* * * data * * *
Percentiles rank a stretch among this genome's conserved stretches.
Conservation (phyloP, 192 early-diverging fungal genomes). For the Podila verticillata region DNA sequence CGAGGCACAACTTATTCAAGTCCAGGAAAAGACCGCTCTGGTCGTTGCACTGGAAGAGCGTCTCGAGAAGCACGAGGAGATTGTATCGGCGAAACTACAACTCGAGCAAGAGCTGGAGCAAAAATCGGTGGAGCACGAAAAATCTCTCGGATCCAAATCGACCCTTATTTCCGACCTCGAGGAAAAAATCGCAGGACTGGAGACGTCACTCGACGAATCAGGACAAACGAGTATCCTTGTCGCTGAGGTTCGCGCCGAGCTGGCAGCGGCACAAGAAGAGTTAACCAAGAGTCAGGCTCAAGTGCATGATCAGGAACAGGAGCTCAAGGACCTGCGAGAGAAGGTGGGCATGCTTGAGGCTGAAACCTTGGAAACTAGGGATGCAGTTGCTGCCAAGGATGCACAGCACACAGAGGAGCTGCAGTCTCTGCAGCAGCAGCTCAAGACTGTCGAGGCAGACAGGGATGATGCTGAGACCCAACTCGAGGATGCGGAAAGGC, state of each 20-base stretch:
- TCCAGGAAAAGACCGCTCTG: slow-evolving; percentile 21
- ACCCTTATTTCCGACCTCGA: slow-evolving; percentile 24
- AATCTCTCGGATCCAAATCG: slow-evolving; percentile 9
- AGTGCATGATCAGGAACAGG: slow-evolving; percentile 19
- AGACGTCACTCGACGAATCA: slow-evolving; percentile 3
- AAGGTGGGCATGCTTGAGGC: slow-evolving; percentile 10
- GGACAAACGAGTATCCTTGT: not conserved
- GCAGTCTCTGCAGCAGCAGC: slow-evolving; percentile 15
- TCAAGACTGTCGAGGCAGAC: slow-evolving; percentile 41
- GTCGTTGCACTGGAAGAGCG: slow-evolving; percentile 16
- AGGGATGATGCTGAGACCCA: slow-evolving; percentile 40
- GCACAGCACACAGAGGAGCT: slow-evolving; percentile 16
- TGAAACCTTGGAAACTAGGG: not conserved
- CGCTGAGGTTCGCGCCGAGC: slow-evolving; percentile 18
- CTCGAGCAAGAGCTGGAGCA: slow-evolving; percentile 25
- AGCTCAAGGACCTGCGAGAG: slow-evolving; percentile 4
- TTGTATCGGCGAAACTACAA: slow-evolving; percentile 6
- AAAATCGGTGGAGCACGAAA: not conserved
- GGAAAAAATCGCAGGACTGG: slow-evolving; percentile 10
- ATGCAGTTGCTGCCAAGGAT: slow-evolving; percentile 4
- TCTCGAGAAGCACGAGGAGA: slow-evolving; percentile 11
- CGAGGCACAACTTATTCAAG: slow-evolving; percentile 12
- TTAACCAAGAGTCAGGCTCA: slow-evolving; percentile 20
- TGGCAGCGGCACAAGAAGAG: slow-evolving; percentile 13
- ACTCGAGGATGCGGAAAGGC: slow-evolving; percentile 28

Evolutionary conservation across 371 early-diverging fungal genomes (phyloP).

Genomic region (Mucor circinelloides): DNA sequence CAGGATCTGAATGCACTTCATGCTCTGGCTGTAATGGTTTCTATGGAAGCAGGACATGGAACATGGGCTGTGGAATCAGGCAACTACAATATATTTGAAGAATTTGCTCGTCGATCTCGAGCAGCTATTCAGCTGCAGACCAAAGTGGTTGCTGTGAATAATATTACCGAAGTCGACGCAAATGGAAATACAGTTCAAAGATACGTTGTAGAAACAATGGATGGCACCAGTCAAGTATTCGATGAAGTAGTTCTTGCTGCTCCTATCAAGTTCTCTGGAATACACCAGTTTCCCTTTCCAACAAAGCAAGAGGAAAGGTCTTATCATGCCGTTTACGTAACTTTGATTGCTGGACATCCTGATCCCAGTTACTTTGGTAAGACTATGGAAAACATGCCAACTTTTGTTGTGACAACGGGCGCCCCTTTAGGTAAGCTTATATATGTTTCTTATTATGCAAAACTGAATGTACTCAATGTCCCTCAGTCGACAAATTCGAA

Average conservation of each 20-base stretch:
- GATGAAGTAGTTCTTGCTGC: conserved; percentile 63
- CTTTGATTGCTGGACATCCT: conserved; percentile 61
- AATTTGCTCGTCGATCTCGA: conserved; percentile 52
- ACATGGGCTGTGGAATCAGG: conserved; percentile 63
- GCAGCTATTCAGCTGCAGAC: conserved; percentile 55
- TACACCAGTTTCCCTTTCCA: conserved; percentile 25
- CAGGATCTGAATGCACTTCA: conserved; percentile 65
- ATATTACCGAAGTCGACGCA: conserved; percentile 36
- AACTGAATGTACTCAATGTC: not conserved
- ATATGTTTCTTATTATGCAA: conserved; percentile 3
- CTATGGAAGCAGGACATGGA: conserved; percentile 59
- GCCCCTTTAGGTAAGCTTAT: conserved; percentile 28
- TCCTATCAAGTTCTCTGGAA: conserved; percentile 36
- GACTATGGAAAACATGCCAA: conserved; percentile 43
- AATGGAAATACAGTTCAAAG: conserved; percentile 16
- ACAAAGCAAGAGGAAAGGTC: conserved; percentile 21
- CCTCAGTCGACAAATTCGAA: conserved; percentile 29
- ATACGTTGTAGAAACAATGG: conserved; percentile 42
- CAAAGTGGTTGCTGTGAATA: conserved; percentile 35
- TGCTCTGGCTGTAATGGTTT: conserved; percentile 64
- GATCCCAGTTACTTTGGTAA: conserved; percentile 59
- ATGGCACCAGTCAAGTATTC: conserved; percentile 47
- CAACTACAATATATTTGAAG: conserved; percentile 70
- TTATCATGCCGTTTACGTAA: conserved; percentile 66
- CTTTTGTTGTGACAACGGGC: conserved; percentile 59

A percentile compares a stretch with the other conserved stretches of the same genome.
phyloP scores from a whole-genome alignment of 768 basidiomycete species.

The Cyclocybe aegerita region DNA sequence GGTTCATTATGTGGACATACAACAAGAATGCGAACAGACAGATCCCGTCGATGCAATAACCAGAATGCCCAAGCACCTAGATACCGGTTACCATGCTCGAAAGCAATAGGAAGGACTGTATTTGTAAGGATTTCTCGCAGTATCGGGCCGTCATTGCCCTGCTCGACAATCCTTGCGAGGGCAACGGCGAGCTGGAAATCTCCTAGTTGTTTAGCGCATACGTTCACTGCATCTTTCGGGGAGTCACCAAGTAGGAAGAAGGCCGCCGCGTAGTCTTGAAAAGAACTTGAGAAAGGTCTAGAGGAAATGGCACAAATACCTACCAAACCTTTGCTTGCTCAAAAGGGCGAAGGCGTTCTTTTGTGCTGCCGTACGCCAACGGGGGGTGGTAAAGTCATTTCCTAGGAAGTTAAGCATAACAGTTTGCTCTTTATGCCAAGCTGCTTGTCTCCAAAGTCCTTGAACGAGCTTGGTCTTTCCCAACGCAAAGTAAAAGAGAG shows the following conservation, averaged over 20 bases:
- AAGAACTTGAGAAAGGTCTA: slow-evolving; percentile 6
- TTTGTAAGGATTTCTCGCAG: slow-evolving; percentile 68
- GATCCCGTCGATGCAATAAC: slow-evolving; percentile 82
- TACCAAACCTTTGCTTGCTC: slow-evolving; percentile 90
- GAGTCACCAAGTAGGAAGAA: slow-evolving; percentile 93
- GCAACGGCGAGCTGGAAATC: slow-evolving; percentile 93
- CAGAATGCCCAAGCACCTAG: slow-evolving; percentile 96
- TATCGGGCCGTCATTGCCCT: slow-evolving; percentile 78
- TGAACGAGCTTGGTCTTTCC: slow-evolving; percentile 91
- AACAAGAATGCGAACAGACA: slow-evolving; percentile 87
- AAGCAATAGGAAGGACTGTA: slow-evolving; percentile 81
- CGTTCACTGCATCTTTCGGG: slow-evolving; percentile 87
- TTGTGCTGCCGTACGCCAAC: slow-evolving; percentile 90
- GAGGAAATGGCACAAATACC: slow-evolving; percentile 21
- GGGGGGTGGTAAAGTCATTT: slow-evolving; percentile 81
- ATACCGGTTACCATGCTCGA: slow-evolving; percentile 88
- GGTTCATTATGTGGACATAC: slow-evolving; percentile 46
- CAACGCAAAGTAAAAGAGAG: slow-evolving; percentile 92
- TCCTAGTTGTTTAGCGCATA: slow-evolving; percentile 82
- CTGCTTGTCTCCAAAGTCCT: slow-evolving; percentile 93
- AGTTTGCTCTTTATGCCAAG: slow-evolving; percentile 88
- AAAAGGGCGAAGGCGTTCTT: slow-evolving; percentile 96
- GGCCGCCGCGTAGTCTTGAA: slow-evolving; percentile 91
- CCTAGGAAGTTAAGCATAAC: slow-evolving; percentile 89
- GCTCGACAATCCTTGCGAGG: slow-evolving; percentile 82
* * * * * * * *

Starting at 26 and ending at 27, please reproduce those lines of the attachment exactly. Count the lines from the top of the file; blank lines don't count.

- TGGCAGCGGCACAAGAAGAG: slow-evolving; percentile 13
- ACTCGAGGATGCGGAAAGGC: slow-evolving; percentile 28